New definition of ‘misconduct’ to assist Oklahoma employers in challenging unemployment claims
Q&A with Mike Lauderdalepublished in The Oklahoman | June 11, 2013
The Oklahoma Legislature recently enacted changes regarding the ability of a discharged employee to obtain unemployment benefits and The Oklahoman asked McAfee & Taft employment lawyer Michael Lauderdale to explain the changes and what it means for Oklahoma employers.
“Starting on Nov. 1, Oklahoma employees who file for unemployment after being terminated for cause will have significantly more difficulty qualifying for benefits due to a recent statutory amendment which provides a new legal definition of ‘misconduct’,” Lauderdale told The Oklahoman.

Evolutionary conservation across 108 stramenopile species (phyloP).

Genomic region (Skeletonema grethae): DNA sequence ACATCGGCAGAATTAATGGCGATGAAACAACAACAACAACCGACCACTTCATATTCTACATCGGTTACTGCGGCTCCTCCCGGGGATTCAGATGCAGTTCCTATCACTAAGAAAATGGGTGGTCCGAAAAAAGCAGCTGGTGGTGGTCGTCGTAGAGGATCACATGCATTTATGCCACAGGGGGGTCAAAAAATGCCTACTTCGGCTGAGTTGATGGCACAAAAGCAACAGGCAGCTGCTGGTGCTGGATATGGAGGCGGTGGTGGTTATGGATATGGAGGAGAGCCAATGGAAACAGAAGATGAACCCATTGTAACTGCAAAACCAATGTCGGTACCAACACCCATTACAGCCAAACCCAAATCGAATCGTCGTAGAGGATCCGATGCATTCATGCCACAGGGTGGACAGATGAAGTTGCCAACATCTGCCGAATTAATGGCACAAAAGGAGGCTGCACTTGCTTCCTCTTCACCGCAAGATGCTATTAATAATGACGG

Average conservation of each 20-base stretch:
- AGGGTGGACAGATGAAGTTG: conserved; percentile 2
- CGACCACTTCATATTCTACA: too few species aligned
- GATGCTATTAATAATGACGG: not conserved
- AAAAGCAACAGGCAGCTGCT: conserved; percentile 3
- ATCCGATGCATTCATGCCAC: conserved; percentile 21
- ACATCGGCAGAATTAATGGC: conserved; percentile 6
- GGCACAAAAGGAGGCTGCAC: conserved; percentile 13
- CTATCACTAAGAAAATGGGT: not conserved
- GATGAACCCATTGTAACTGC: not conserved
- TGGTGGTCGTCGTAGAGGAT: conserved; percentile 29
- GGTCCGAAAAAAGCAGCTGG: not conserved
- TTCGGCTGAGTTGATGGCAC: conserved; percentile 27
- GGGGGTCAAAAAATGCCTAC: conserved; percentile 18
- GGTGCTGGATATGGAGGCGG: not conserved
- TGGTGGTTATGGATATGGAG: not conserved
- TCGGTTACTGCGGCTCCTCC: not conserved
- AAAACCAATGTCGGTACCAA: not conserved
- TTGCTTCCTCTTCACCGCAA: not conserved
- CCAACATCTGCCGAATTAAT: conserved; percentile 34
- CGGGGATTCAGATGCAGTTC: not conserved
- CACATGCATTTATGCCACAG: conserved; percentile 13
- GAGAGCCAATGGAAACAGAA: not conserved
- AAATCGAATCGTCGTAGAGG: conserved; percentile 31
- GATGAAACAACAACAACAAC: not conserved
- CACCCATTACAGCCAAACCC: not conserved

Under the prior law, he explained, Oklahoma employers could challenge unemployment claims in situations where the employee was terminated for cause, but proving such misconduct was difficult because the term “misconduct” was not defined by the Legislature.
“Accordingly, the courts crafted their own definition which placed a high burden upon the employer to meet in order to disqualify employees from receiving benefits even where the separation from employment was for cause,” Lauderdale said. “Basically, in order to prove ‘misconduct,’ an employer was required to show that the reason for separation was an intentional or deliberate violation or disregard of standards of behavior or a high level of carelessness or negligence.”
With the new statutory definition of misconduct, it is now much easier for employers to defeat an employee’s claim for unemployment benefits where an employee has been separated for cause.
“However, an employer still has the burden to prove the employee engaged in misconduct,” he said. “Employers should be diligent in formulating and publishing their workplace policies to conform with this new law and, as always, properly document employee misconduct.”